Traditional Chinese Medicine
A rich treaure house created hy ancient Chinese people in their long years of struggle against disease, traditional Chinese medicine and pharmacology has formed an independent school within the healing arts. It has made outstanding achievetnents over its 2000-year histoy and it has improved coninuously to remain widely practiced today.
TraditionaI Chinese medicine and pharmacology incorporates the
yin (negative) and yang (positive) theory and the theory of the
five elements (metal, wood, water, fire and earth), both containing
primifive dialectical ideas of ancient China. The former theory
holds that everything has a yin and a yang side and that the struggle
and interaction between the two sides is the source of the ceaseless
emergence and change of all things in the universe. The latter
theory believes that things in the universe are composed of the
five indispensable elements of daily life, which move and change
constantly to promte and restrain each other.
Beyond theory, the physiological and pathological branches of traditional Chinese medicine focus on the internal organs, main and collateral "channels", "vital energy" ("qi" ) and blood, excre-tion and the development of medicine and pharmacology. Acupuncture and moxibustion treatment (which will be fully dealt with later), for example, is a unique Chinese method remarkably effective in curing many kinds of ailments.
The experience of traditional doctors in understanding, observing, analyxing and treating discase has been handed down mainly through medical literature. According to an incomplete estimation, there are about 8 000 pieces of such literature extant today, most of them dealing with clinical medicine.
The Yellow Emperor's Classic of Internal Medicine (Huang Di Nei Jing), On Typhoid and Other Diseases (Shang Han Za Bing Lun) and The Herbal Canon of Shen Nong (Shen Nong Ben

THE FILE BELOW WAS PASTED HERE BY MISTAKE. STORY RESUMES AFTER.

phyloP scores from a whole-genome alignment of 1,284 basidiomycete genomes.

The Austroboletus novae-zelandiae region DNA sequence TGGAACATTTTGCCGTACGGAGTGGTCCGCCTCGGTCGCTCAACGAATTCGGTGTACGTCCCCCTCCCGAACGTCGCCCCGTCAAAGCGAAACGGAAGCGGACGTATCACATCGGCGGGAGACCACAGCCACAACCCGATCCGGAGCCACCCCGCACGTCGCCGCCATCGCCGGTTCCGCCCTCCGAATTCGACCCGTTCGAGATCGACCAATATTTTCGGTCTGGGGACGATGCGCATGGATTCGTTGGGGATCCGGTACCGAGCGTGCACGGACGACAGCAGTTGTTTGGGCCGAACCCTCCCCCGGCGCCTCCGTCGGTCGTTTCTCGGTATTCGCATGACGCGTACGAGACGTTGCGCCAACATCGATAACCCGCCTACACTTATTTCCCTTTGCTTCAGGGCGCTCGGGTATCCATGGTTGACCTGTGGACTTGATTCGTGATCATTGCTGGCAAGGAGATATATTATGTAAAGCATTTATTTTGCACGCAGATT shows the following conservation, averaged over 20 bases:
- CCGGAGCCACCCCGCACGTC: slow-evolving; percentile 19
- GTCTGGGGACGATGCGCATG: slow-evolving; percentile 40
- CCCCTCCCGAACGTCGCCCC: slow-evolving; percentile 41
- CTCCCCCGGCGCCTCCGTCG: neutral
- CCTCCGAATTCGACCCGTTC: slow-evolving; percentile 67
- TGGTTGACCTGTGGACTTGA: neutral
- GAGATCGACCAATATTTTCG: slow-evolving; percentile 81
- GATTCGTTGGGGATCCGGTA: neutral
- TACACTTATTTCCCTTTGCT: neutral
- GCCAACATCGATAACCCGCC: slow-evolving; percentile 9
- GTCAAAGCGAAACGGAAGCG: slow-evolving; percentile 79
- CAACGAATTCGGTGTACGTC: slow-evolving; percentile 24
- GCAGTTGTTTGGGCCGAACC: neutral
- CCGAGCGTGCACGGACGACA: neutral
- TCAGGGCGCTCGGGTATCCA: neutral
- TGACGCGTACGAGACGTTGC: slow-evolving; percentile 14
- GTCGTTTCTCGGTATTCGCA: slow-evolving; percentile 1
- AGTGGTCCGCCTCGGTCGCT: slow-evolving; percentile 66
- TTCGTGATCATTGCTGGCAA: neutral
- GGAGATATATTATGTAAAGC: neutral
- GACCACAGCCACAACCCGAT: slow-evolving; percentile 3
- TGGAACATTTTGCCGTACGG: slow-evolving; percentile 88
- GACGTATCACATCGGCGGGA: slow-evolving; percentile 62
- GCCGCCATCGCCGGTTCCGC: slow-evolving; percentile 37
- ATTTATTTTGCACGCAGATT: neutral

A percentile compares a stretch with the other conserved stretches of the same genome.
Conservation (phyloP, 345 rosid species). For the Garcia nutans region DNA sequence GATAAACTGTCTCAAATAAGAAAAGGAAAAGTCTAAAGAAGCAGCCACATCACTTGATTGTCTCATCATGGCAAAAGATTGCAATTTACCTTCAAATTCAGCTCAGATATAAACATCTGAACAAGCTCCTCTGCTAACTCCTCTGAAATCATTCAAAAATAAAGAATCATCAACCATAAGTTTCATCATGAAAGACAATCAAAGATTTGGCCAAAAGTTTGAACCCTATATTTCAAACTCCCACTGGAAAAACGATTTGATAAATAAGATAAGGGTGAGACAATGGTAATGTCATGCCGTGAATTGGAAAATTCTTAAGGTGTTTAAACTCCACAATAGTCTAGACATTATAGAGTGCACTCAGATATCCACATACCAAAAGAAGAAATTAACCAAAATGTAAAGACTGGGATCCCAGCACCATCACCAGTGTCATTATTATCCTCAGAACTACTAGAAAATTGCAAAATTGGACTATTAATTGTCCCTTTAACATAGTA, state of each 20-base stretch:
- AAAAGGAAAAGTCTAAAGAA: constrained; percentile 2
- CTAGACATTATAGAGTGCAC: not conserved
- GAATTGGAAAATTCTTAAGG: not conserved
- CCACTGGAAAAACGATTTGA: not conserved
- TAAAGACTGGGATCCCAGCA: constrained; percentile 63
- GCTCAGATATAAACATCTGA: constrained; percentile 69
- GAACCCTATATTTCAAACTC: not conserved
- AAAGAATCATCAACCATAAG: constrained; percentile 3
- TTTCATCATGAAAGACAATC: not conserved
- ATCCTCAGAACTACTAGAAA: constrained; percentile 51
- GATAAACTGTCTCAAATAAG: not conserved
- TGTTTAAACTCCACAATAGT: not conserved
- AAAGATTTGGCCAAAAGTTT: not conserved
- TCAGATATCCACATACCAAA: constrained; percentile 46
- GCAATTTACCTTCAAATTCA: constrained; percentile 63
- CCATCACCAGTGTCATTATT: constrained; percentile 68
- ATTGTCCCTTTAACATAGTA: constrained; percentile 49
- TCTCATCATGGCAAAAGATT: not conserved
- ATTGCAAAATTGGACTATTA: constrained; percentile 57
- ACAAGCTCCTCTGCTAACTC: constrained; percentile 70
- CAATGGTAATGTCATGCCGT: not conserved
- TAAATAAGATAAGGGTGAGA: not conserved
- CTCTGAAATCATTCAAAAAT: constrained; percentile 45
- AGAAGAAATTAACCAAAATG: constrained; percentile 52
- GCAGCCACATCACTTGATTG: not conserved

Cho Jing ) are three repmentative medical works written before the third century B.C. The yellow Emperor's Classic of Internal Medicine, the earliest existing Chinese medical masterpiece, was
completed during the Warring States Period (475B.C.- 22l B.C.) and consists of 18 volumes and l62 chapters. It provided the theoretical basis for Chinese medicine by giving fairly scientific explanations of the physiological functions of the human body, symptoms of diseases and the principles of diagnosis and treatment. The other two books were written in the Eastern Han Dynasty (25 - 220 A.D.). On Typhoid and Other Diseases deals mainly with the dialectical method of diagnosis, methods of treatment and prescriptions, while The Herbal Canon of Shen Nong, the earliest extant works of pharmacology listing 365 drugs, laid the ground work for Chinese pharmacology.
Altogether more than 5 000 types of Chinese medicinal herbs are in use now. According to traditional Chinese pharmacology, the tions, tablets, solvents, and sprays. Among the many nationally famous Chinese pharmaceutical works are Tong Ren Tang in Beijing, Da Ren Tang in Tianjin, Hu Qingyu Tang in Hangzhou and Lei Yunshang Tang in Suzhou.
Though Chinese medicine has its own system of theories, therapeutic principles and methods of treatment, the Chinese medical workers have been called on to investigate the whys and hows of traditional Chinese medicine from a moderm scientific point of view and develop a new Chinese medicine which is combined with Western medicine. The result is the present coexistence and simultaneous development of the three branches of medicine in China: Chinese, Western and Chinese-Western.